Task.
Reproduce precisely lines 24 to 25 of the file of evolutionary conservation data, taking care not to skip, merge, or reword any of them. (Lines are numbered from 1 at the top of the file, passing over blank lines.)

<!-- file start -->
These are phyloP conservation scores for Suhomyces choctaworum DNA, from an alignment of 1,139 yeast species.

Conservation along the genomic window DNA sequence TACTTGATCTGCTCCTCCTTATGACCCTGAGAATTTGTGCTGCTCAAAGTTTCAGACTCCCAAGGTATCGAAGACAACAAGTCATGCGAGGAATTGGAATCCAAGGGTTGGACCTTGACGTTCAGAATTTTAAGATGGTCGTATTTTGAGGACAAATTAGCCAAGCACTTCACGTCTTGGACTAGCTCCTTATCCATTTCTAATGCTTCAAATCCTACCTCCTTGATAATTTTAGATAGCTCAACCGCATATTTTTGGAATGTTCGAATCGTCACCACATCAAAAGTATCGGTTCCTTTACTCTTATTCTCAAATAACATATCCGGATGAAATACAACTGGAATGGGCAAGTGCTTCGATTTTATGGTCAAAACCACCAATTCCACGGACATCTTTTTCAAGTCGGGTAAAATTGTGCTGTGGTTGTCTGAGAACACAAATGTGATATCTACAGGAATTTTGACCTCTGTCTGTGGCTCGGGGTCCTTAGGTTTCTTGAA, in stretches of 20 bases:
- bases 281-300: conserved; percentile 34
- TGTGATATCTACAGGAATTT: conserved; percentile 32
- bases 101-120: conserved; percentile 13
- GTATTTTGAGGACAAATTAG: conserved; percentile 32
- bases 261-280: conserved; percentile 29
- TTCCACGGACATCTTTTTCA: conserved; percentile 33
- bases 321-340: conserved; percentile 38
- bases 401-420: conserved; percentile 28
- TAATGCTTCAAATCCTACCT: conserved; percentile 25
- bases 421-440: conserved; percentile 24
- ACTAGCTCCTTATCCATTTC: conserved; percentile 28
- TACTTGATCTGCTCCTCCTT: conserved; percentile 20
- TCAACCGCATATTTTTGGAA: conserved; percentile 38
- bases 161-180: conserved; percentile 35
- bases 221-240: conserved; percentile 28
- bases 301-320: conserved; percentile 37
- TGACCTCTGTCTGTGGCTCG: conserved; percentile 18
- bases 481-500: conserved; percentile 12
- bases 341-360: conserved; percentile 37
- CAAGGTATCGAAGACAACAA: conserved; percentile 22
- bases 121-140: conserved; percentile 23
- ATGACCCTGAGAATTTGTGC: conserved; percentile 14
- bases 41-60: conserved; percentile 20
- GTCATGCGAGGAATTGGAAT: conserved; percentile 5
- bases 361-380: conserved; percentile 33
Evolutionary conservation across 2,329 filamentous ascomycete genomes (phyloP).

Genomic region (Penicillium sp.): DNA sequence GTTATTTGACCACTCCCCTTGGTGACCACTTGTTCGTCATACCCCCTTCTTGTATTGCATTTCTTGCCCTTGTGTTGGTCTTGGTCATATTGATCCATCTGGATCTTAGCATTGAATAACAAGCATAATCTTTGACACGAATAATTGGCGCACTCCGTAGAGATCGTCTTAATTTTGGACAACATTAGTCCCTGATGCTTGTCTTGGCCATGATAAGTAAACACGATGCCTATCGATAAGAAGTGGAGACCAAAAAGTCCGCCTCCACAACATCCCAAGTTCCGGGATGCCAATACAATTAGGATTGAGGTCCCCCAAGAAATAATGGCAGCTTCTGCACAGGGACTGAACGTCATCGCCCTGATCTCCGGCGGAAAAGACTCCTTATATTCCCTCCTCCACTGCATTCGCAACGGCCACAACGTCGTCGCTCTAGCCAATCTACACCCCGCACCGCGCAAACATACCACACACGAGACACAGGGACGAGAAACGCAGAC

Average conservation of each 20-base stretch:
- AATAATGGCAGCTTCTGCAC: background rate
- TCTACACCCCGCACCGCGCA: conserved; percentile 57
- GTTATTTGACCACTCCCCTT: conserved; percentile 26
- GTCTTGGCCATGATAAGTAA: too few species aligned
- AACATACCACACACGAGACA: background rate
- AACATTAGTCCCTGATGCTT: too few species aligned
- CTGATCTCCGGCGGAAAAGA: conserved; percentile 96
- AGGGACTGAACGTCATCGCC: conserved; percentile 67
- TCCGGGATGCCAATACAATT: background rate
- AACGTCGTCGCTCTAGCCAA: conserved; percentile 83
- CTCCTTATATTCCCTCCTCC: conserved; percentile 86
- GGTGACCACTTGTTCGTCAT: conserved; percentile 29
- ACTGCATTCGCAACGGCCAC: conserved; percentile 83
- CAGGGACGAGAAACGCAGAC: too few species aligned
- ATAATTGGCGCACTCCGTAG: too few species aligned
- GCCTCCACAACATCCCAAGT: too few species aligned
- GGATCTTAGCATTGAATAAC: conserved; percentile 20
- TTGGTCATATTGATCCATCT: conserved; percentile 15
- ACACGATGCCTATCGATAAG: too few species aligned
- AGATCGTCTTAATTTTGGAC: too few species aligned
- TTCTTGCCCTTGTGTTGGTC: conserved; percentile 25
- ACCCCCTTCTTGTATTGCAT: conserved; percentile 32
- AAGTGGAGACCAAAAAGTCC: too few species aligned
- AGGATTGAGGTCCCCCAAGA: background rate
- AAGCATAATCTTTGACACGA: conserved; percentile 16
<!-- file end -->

- ATGACCCTGAGAATTTGTGC: conserved; percentile 14
- bases 41-60: conserved; percentile 20